The distress of a bird unable to help her fledgling when it fell from the nest triggered Waiting Lists. A visit to a spooky second-hand shop with one-eyed dolls, stuffed animals, and a massive carved bed with enclosed wooden sides resulted in Whistle on the wind, my lad.

Early one morning I opened the curtains  and saw a golden hot air balloon drifting over the Canterbury Plains  towards my house. It looked beautiful, but it also triggered a memory of being in a hot air balloon accident  twenty five years before. At that time the pilot was inexperienced, and when a fierce wind blew up he was unable to deflate the balloon quickly enough to land safely. It crashed to the ground and was dragged on its side by the wind at top speed towards a lake. No one was killed although most of us were injured. The memory of that accident surfaced after I sighted the golden balloon and I wrote The Golden Balloon, giving it an ending that could so easily have happened. The story was first published in Fresh Ink (Cloud Ink Press) in 2017 and I wrote this article for The Spinoff on its origins.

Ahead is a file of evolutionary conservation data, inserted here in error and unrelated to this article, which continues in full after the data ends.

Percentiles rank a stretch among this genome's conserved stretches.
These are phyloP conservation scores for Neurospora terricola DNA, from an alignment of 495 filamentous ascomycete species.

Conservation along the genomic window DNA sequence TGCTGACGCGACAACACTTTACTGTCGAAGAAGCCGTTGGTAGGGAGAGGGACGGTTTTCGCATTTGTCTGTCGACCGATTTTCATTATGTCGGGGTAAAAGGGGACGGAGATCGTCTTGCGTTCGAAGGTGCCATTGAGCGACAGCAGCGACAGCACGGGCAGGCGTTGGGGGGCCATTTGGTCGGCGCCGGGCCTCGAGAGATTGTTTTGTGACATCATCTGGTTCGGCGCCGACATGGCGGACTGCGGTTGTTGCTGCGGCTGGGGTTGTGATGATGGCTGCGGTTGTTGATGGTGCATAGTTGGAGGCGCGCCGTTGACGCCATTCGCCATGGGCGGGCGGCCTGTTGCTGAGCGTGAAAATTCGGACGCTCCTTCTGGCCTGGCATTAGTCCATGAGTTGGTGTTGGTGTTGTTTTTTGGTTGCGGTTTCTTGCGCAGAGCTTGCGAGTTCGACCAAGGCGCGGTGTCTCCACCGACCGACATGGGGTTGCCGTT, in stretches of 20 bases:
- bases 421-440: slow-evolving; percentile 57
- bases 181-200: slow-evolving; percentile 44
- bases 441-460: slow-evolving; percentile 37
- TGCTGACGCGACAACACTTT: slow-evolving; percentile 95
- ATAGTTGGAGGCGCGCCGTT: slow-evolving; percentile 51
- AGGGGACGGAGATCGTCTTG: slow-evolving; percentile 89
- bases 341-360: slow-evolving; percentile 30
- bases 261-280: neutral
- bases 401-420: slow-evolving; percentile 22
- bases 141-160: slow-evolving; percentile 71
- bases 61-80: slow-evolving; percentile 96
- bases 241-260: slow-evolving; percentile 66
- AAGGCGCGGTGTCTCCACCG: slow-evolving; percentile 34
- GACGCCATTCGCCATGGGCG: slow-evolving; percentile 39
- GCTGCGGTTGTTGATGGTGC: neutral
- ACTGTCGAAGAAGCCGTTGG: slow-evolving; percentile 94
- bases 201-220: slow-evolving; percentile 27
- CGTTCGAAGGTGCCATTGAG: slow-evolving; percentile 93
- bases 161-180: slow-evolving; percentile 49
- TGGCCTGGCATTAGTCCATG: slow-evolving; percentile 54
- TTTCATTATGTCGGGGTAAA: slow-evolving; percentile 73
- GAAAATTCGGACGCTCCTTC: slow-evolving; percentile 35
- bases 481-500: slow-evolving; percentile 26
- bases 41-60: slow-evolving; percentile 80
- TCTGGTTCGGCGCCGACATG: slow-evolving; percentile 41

An experience my youngest daughter and her friend had one night observing a strange object in the sky while lying in their sleeping bags in a paddock with their horses inspired Soul Etchings, which became the title of the collection. A painting she did of a girl who was part tree with green hair, feet like roots and arms like branches was the inspiration behind The Girl with Green Hair. Esbos Boo came from a dream of a child named Esbos Boo who was hiding in a forest The name was so intriguing I wrote it down as soon as I woke up. When I started writing his story I saw he had blue skin.

I have picked just a few examples of how the stories in my collection began. It isn’t difficult to find ideas. Ideas are everywhere. The challenge is in creating fiction out of them. Flash fiction is defined as a complete story between 100 and 1,000 words. Because of this restriction much of the story must be implied rather than stated, but there must also be enough to deliver a moment of clarity, a punch to the gut, a stab of recognition.

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Sandra Arnold lives in New Zealand. She holds a PhD in Creative Writing and is the author of five books. Her most recent, a  flash fiction collection, ‘Soul Etchings’ (Retreat West Books, UK) was published in June; a novel, ‘The Ash, the Well and the Bluebell,'(Mākaro Press, NZ) will be published in August. Recent awards include finalist in the 2018 Mslexia Flash Fiction Competition, the 2018 TSS Flash Fiction Competition and the 2018 University of Sunderland Short Story Award. Her work appears or will appear in SpelkFictive DreamThe Sunlight PressBending Genres and JMWW among others. She is a guest editor for Meniscus and Flash Frontier. More can be read on her website.